5 Key Trends for Food & Agribusiness

Looking ahead into the depths of election results and the potential for Brexit /No- Brexit/No-deal; food and agri-businesses, with their tight margins and deadlines, must concentrate on the crucial aspects of their supply chain, logistics and balance sheet management.  However, by being agile enough to adopt key trends and opportunities they may also give themselves a real commercial advantage over their competitors and add a much needed premium to their products.

Jessica Burt assesses the main 5 to watch in both sectors:

5 Key Trends for the Food Sector

  1. Heritage / Country of Origin – This helps to add a premium to products and can be used to act as a by-line for quality and reliability.
  2. Plant based – There has been a surge in interest in plant-based alternatives. This may be because it implies a health, nutrition or environmental benefit to the consumer or simply to reflect the consumer’s own world view and/or desire for something different particularly appealing to the surge in ‘flexitarian’ consumers.
  3. Health and Nutrition – Health and nutrition claims remain in the top key trends; if there can be stated to be a benefit in a particular consumable choice then this will add a definite advantage to that product. These voluntary claims are strictly regulated and companies should ensure they are compliant.
  4. Environmental /Sustainability – This is an issue which is gaining predominance over the last few years. The conscious of consumers and how it reflects on their purchasing choices is becoming more and more important as much as brand awareness.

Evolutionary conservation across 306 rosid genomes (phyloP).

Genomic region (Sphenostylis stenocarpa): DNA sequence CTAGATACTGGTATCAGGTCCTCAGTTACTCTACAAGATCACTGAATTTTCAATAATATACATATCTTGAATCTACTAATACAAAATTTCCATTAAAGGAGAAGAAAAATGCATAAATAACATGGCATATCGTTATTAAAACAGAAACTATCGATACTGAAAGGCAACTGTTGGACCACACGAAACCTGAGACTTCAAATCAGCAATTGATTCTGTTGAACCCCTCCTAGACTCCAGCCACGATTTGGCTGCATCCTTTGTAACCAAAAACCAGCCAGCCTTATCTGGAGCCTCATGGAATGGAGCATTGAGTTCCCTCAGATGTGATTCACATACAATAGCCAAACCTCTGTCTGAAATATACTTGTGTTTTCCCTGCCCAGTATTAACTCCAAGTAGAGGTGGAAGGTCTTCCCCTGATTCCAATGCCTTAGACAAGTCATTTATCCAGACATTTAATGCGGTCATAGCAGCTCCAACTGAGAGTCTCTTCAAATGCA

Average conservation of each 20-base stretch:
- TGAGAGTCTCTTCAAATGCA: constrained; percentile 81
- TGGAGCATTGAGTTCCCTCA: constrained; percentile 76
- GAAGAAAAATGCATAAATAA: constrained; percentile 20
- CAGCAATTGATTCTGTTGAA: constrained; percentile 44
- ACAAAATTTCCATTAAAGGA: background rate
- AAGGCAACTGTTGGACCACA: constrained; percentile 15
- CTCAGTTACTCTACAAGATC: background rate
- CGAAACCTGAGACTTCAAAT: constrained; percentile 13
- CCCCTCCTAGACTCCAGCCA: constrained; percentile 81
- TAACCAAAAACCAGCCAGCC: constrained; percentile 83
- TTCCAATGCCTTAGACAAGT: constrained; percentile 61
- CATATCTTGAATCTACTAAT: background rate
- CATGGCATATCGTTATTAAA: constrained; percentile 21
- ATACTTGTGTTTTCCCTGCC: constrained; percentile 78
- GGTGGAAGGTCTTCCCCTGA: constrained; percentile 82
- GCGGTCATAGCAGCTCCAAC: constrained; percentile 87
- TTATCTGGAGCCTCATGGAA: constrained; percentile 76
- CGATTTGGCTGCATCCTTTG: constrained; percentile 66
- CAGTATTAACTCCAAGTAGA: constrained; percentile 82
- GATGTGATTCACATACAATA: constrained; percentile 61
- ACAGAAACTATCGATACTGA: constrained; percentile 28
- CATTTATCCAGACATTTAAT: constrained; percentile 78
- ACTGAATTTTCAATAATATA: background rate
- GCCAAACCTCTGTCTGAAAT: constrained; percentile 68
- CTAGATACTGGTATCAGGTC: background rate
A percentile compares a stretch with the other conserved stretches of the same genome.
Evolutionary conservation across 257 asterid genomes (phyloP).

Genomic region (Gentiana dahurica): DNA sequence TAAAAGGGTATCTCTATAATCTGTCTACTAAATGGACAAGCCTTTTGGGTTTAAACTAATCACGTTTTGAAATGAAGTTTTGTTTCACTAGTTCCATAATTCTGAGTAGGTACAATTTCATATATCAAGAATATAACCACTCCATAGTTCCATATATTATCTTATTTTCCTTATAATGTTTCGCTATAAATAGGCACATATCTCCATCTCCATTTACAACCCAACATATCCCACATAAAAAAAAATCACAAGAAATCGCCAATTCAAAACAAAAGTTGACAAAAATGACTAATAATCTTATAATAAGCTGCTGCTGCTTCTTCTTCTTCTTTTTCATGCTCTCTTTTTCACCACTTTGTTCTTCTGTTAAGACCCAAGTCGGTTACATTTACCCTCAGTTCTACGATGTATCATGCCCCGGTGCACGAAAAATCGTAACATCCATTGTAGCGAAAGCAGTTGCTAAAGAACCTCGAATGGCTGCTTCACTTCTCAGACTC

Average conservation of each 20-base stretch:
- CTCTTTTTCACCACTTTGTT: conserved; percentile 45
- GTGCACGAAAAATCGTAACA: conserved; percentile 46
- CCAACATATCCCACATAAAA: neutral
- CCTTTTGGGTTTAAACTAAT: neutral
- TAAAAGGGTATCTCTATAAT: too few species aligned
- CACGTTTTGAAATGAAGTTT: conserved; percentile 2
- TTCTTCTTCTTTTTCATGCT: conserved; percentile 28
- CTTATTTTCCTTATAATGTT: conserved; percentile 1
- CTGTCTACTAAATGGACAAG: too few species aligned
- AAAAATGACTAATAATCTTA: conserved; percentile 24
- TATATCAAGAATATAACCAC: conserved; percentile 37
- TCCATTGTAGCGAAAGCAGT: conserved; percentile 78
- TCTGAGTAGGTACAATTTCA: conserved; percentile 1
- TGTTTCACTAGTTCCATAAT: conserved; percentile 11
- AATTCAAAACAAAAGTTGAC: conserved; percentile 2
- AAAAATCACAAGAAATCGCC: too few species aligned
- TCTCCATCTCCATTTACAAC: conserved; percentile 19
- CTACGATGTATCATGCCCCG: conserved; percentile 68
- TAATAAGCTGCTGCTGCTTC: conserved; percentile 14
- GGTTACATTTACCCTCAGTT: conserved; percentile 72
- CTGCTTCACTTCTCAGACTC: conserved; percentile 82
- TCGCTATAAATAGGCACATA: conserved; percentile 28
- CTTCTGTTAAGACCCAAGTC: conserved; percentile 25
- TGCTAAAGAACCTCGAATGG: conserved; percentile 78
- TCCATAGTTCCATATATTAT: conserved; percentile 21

5. Innovation/Individualism – The shopping basket is becoming more of a reflection of the personal choices of the consumer and anything that is interesting and/or innovative will attract greater opportunities, as long as the twin foundations of taste and cost are not forgotten.

5 Key Trends for Agri-business

  1. Investment – difficult as it may be in an uncertain environment there is a real need for investment to ensure success, efficiency and production with artificial intelligence and programming coming more and more to the fore.
  2. Sustainability – this is an area where there may be the added benefit of eventual costs saving – looking at water and energy as well as alternative production sources; reusable, recycling and how best to promote these practices to customers.
  3. Economies of scale and Joint ventures – This will assist in cost-saving and providing a buffet to volatile market conditions. Similarly there may be partnerships between complementary businesses.
  4. Country of Origin – This can be a premium claim if production or a main stage of processing takes place within the UK or a country with clear designated quality standards, this should be highlighted.
  5. Quality and welfare/ voluntary claims on production –  Where extra controls or welfare standards are applied these should be promoted to customers such as the UK Red Tractor Scheme or RSPCA. Other voluntary claims can carry weight such as free-range, barn reared, and there is a more contentious call for mode of slaughter to be labelled. Extra information giving background on the product can reinforce the transparency within and strength of the supply chain sourcing and so be valuable to customers and consumers alike.


Posted by


Mills & Reeve Sites navigation
A tabbed collection of Mills & Reeve sites.
My Mills & Reeve navigation
Subscribe to, or manage your My Mills & Reeve account.
My M&R


Register for My M&R to stay up-to-date with legal news and events, create brochures and bookmark pages.

Existing clients

Log in to your client extranet for free matter information, know-how and documents.


Mills & Reeve system for employees.